Later, we either returned the hatchlings to their nest or had the privilege of releasing them. It was quite a sight as a bunch of students in their pyjamas ran around chasing predator ghost crabs away, taking photos and making sure each hatchling made it safely to the ocean.
The hatchlings then begin their “lost years”. Researchers aren’t too sure where they go until they return to their feeding habitats around the world as juveniles.
Needles in a haystack
After the fun of the early morning, came the hardest part of the day.
We broke into teams, each armed with a GPS and spade, and set off in search of the iButton temperature probes I had put into the turtle nests two months earlier.
It was a cause for celebration when we retrieved one, but we soon discovered our GPS coordinates were off the mark by up to 30 metres in some cases. To make matters worse, our physical markers were frequently missing or buried in mounds of sand.
I soon realised these iButtons were needles in a haystack… a 5 km-long sandy haystack… that shifts every time the wind blows and the tides change.
Even the control iButtons proved hard to find and of the ones we did retrieve, a few were unfortunately faulty. A mountain of valuable temperature data was lost, but we stayed positive, devising plans to salvage our search.
Bird head brings metal detector
A good friend of mine, Andy Coetzee, better known in these parts as “Khanda Linyoni” for the feathery fly-fishing ties stuck into his cap, came to help with my iButton hunt and to get an update on research being done in Bhanga Nek.
Andy worked with turtles and lived at Rocktail Bay and Mabibi for many years. He is without a doubt, a Maputaland local.
He is even crazier about diving than me and I couldn’t wait for his arrival, not only to have a freediving buddy, but because he had organised a metal detector to help with the iButton search.
Long story short, the metal detector plan failed and it was back to what he called “mining Bhanga”. We continued to dig in the general area of the nests, hoping for a miracle, with only one actually happening. Our other strategy was to wait for the hatchlings to emerge and hope to follow their tracks back to the nest and iButton before wind or tide washed them away. One more iButton was retrieved this way, bringing our count up to half of all the iButtons deposited into loggerhead nests.
Lessons were learnt, “school fees” paid. I took many notes on what could be improved to make retrieving iButtons easier for future studies. And it was great having Andy around to learn from, help with digging and taking photographs and to freedive with.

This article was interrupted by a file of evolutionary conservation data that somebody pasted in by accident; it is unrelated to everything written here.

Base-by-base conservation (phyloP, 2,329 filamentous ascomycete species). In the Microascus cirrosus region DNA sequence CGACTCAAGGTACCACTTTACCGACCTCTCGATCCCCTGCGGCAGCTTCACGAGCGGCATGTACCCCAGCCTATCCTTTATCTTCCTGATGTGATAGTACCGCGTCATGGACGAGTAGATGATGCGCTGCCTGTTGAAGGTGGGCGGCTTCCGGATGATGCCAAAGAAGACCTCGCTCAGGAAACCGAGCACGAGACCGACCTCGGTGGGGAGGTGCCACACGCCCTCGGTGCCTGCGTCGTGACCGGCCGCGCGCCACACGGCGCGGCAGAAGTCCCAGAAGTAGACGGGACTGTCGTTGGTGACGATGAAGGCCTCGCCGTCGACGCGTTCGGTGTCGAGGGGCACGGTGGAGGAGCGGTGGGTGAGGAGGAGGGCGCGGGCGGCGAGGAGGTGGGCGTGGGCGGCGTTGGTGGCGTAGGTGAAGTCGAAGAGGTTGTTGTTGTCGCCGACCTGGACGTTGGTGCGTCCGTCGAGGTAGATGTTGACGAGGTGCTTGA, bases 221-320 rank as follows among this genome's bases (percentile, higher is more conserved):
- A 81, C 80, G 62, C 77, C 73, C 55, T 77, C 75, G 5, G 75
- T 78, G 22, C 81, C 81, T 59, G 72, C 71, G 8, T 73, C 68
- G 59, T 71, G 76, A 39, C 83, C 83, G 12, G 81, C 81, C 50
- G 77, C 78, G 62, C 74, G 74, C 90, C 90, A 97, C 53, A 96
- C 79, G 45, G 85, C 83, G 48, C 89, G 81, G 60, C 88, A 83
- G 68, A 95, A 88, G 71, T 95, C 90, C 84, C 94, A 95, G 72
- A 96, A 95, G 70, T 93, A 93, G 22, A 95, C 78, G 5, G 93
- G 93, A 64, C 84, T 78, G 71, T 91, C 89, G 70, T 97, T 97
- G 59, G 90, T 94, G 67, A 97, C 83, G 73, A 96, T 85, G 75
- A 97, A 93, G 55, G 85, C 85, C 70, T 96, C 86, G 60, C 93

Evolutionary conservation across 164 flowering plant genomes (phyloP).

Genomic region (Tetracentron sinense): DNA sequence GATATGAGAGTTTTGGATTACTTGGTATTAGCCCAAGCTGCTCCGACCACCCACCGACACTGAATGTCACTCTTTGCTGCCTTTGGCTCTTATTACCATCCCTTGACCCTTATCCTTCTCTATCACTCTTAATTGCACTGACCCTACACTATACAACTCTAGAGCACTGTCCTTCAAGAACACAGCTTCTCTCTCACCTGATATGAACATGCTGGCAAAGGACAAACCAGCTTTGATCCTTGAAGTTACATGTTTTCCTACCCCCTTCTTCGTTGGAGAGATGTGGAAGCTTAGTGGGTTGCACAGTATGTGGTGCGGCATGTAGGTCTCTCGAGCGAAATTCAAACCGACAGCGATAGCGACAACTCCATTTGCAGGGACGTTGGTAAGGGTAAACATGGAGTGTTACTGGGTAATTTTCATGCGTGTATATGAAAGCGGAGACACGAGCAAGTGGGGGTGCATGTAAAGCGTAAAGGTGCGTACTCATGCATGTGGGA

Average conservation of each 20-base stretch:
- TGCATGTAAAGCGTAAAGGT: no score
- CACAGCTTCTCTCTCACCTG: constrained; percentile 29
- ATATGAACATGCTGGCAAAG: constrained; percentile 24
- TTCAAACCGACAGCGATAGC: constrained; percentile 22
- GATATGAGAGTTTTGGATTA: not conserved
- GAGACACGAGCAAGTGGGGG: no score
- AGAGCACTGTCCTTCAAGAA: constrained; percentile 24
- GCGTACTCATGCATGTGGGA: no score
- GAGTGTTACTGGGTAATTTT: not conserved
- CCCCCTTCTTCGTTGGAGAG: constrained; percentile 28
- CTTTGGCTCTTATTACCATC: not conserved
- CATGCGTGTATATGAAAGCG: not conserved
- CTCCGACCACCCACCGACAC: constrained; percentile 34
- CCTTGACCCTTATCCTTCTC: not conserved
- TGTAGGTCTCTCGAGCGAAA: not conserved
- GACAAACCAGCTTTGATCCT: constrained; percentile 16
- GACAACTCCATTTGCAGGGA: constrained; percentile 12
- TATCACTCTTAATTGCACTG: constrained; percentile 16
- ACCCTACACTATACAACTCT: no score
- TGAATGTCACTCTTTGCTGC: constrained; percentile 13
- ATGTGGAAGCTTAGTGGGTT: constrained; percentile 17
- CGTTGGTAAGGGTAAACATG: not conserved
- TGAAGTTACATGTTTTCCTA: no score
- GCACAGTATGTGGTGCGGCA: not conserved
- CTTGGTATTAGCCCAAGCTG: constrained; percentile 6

After a few days of 5am shifts, digging up the beach at the hottest time of day, diving in any gap I could find and leading a team of students on late-night foot patrols, the lack of sleep started to catch up with me.
One night, we got back to the Shack around midnight, exhausted, only to learn a nest of leatherbacks needed to be measured, weighed and sampled for DNA.
We finished with the leatherback hatchlings in the early hours. I could have fallen asleep on the spot, knowing I had to be up soon. But it was magical looking up at the starry sky, with the Milky Way illuminating the beach just enough to watch the little leatherbacks crawl towards the ocean with absolute dogged determination.
Much later that morning I myself crawled, sleepily into my bed, and thought, I wouldn’t have it any other way.
Start of something
Most of my fieldwork at Bhanga Nek came to a close at the end of January as university lectures started.
While I look forward to getting stuck into data analysis and writing, I keep thinking back to my time at this special place. Bhanga Nek, its nesting turtles, its people and its beautiful shallow reefs stole my heart.
I was sad to leave, but grateful I had been there and for the opportunity to do research with the help of WildOceans and my supervisors, Professors Ursula Scharler and Ronel Nel, and to be involved a little in the conservation of these remarkable animals.
I hope this is the start of something big and meaningful for my career as a marine scientist… and I hope to see the hatchlings I watched crawl into the ocean come up the beach in 30 years’ time.
- Natalie dos Santos is working on an Honours degree in Marine Biology through the University of KwaZulu-Natal. She is enrolled on Roving Reporters environmental journalism training programme, Developing Environmental Watchdogs and the WildOceans Ocean Stewards programme which gives young scientists the opportunity to explore offshore marine research.
Marine biology student Natalie dos Santos learns how many amaMpondo live off the sea and wonders if there might be limits to the feast it provides.